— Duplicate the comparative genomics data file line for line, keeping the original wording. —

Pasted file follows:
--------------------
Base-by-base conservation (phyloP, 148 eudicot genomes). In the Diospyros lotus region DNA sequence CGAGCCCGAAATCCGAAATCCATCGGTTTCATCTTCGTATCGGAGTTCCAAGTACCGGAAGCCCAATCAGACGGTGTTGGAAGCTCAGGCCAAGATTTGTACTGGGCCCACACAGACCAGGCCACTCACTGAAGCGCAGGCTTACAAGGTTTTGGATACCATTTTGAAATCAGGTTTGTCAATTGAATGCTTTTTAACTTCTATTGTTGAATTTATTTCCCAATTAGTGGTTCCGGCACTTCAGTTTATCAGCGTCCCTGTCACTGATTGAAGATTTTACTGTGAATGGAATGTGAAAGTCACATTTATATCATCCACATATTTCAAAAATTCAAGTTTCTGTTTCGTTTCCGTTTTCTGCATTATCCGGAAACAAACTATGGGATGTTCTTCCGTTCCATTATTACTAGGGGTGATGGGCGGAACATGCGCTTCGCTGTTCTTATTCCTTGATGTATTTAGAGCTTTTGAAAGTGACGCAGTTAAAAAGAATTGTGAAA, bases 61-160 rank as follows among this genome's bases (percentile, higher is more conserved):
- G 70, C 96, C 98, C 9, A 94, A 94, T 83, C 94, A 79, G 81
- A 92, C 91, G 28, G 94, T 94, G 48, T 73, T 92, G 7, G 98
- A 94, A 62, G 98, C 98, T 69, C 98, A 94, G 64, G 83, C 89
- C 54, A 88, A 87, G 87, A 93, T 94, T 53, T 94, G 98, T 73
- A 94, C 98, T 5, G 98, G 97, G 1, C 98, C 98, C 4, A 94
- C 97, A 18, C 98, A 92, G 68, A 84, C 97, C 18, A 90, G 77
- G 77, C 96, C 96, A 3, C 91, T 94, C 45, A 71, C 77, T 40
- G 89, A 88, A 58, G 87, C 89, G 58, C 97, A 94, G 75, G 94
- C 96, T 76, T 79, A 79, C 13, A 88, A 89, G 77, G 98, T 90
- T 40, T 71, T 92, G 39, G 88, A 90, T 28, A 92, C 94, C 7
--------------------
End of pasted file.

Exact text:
Base-by-base conservation (phyloP, 148 eudicot genomes). In the Diospyros lotus region DNA sequence CGAGCCCGAAATCCGAAATCCATCGGTTTCATCTTCGTATCGGAGTTCCAAGTACCGGAAGCCCAATCAGACGGTGTTGGAAGCTCAGGCCAAGATTTGTACTGGGCCCACACAGACCAGGCCACTCACTGAAGCGCAGGCTTACAAGGTTTTGGATACCATTTTGAAATCAGGTTTGTCAATTGAATGCTTTTTAACTTCTATTGTTGAATTTATTTCCCAATTAGTGGTTCCGGCACTTCAGTTTATCAGCGTCCCTGTCACTGATTGAAGATTTTACTGTGAATGGAATGTGAAAGTCACATTTATATCATCCACATATTTCAAAAATTCAAGTTTCTGTTTCGTTTCCGTTTTCTGCATTATCCGGAAACAAACTATGGGATGTTCTTCCGTTCCATTATTACTAGGGGTGATGGGCGGAACATGCGCTTCGCTGTTCTTATTCCTTGATGTATTTAGAGCTTTTGAAAGTGACGCAGTTAAAAAGAATTGTGAAA, bases 61-160 rank as follows among this genome's bases (percentile, higher is more conserved):
- G 70, C 96, C 98, C 9, A 94, A 94, T 83, C 94, A 79, G 81
- A 92, C 91, G 28, G 94, T 94, G 48, T 73, T 92, G 7, G 98
- A 94, A 62, G 98, C 98, T 69, C 98, A 94, G 64, G 83, C 89
- C 54, A 88, A 87, G 87, A 93, T 94, T 53, T 94, G 98, T 73
- A 94, C 98, T 5, G 98, G 97, G 1, C 98, C 98, C 4, A 94
- C 97, A 18, C 98, A 92, G 68, A 84, C 97, C 18, A 90, G 77
- G 77, C 96, C 96, A 3, C 91, T 94, C 45, A 71, C 77, T 40
- G 89, A 88, A 58, G 87, C 89, G 58, C 97, A 94, G 75, G 94
- C 96, T 76, T 79, A 79, C 13, A 88, A 89, G 77, G 98, T 90
- T 40, T 71, T 92, G 39, G 88, A 90, T 28, A 92, C 94, C 7